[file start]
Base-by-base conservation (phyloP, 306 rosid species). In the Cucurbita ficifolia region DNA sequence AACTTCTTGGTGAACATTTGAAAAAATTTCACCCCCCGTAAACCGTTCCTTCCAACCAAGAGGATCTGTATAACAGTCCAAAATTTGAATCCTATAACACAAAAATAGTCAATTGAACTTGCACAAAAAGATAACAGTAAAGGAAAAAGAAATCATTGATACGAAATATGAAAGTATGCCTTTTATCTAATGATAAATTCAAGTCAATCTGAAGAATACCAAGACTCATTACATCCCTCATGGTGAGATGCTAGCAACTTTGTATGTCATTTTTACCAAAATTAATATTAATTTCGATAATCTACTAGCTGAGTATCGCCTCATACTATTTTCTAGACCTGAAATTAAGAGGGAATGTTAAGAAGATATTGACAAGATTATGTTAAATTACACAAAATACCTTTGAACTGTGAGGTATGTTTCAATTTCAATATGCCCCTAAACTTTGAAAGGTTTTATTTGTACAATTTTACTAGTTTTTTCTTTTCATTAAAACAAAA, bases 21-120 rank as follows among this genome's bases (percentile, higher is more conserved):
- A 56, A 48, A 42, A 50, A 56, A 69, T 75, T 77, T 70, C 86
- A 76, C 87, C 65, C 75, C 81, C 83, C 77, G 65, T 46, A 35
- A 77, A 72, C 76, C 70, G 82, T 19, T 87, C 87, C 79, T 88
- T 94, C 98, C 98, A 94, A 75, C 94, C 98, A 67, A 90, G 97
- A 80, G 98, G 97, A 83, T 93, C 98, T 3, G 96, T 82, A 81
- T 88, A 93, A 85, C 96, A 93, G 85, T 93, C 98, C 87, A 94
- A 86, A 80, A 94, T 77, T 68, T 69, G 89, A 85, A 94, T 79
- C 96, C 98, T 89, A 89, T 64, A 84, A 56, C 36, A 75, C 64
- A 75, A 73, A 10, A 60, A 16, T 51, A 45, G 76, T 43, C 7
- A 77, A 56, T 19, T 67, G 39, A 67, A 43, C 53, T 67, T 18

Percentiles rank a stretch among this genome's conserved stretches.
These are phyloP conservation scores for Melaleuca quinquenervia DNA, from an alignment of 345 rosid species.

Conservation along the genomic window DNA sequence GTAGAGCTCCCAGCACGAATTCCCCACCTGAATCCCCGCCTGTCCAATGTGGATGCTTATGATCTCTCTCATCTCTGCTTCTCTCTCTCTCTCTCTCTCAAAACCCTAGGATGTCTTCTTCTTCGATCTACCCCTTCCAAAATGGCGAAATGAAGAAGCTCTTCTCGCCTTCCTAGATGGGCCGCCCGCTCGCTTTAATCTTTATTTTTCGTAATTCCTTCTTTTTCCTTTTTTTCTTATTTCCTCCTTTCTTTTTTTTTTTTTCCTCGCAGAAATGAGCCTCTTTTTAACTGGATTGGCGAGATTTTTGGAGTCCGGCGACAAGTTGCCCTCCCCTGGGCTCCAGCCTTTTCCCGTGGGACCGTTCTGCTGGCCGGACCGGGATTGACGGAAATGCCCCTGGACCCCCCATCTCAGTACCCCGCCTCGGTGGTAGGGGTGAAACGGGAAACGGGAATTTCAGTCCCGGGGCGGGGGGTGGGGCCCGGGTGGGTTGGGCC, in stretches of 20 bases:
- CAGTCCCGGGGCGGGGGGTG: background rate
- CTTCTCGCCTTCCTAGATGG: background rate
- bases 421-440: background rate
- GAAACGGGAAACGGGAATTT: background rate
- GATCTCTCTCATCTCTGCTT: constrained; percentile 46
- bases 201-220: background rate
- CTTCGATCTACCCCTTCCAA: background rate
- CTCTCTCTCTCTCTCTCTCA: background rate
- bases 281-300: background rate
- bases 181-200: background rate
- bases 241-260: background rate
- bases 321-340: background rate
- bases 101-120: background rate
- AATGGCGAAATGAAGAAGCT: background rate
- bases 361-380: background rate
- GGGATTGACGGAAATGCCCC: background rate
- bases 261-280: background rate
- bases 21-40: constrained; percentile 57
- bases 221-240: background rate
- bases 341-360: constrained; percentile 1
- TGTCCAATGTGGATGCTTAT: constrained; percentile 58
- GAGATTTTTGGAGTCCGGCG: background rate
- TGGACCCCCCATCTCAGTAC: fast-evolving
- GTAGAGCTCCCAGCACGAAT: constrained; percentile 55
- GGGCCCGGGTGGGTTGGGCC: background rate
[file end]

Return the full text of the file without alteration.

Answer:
Base-by-base conservation (phyloP, 306 rosid species). In the Cucurbita ficifolia region DNA sequence AACTTCTTGGTGAACATTTGAAAAAATTTCACCCCCCGTAAACCGTTCCTTCCAACCAAGAGGATCTGTATAACAGTCCAAAATTTGAATCCTATAACACAAAAATAGTCAATTGAACTTGCACAAAAAGATAACAGTAAAGGAAAAAGAAATCATTGATACGAAATATGAAAGTATGCCTTTTATCTAATGATAAATTCAAGTCAATCTGAAGAATACCAAGACTCATTACATCCCTCATGGTGAGATGCTAGCAACTTTGTATGTCATTTTTACCAAAATTAATATTAATTTCGATAATCTACTAGCTGAGTATCGCCTCATACTATTTTCTAGACCTGAAATTAAGAGGGAATGTTAAGAAGATATTGACAAGATTATGTTAAATTACACAAAATACCTTTGAACTGTGAGGTATGTTTCAATTTCAATATGCCCCTAAACTTTGAAAGGTTTTATTTGTACAATTTTACTAGTTTTTTCTTTTCATTAAAACAAAA, bases 21-120 rank as follows among this genome's bases (percentile, higher is more conserved):
- A 56, A 48, A 42, A 50, A 56, A 69, T 75, T 77, T 70, C 86
- A 76, C 87, C 65, C 75, C 81, C 83, C 77, G 65, T 46, A 35
- A 77, A 72, C 76, C 70, G 82, T 19, T 87, C 87, C 79, T 88
- T 94, C 98, C 98, A 94, A 75, C 94, C 98, A 67, A 90, G 97
- A 80, G 98, G 97, A 83, T 93, C 98, T 3, G 96, T 82, A 81
- T 88, A 93, A 85, C 96, A 93, G 85, T 93, C 98, C 87, A 94
- A 86, A 80, A 94, T 77, T 68, T 69, G 89, A 85, A 94, T 79
- C 96, C 98, T 89, A 89, T 64, A 84, A 56, C 36, A 75, C 64
- A 75, A 73, A 10, A 60, A 16, T 51, A 45, G 76, T 43, C 7
- A 77, A 56, T 19, T 67, G 39, A 67, A 43, C 53, T 67, T 18

Percentiles rank a stretch among this genome's conserved stretches.
These are phyloP conservation scores for Melaleuca quinquenervia DNA, from an alignment of 345 rosid species.

Conservation along the genomic window DNA sequence GTAGAGCTCCCAGCACGAATTCCCCACCTGAATCCCCGCCTGTCCAATGTGGATGCTTATGATCTCTCTCATCTCTGCTTCTCTCTCTCTCTCTCTCTCAAAACCCTAGGATGTCTTCTTCTTCGATCTACCCCTTCCAAAATGGCGAAATGAAGAAGCTCTTCTCGCCTTCCTAGATGGGCCGCCCGCTCGCTTTAATCTTTATTTTTCGTAATTCCTTCTTTTTCCTTTTTTTCTTATTTCCTCCTTTCTTTTTTTTTTTTTCCTCGCAGAAATGAGCCTCTTTTTAACTGGATTGGCGAGATTTTTGGAGTCCGGCGACAAGTTGCCCTCCCCTGGGCTCCAGCCTTTTCCCGTGGGACCGTTCTGCTGGCCGGACCGGGATTGACGGAAATGCCCCTGGACCCCCCATCTCAGTACCCCGCCTCGGTGGTAGGGGTGAAACGGGAAACGGGAATTTCAGTCCCGGGGCGGGGGGTGGGGCCCGGGTGGGTTGGGCC, in stretches of 20 bases:
- CAGTCCCGGGGCGGGGGGTG: background rate
- CTTCTCGCCTTCCTAGATGG: background rate
- bases 421-440: background rate
- GAAACGGGAAACGGGAATTT: background rate
- GATCTCTCTCATCTCTGCTT: constrained; percentile 46
- bases 201-220: background rate
- CTTCGATCTACCCCTTCCAA: background rate
- CTCTCTCTCTCTCTCTCTCA: background rate
- bases 281-300: background rate
- bases 181-200: background rate
- bases 241-260: background rate
- bases 321-340: background rate
- bases 101-120: background rate
- AATGGCGAAATGAAGAAGCT: background rate
- bases 361-380: background rate
- GGGATTGACGGAAATGCCCC: background rate
- bases 261-280: background rate
- bases 21-40: constrained; percentile 57
- bases 221-240: background rate
- bases 341-360: constrained; percentile 1
- TGTCCAATGTGGATGCTTAT: constrained; percentile 58
- GAGATTTTTGGAGTCCGGCG: background rate
- TGGACCCCCCATCTCAGTAC: fast-evolving
- GTAGAGCTCCCAGCACGAAT: constrained; percentile 55
- GGGCCCGGGTGGGTTGGGCC: background rate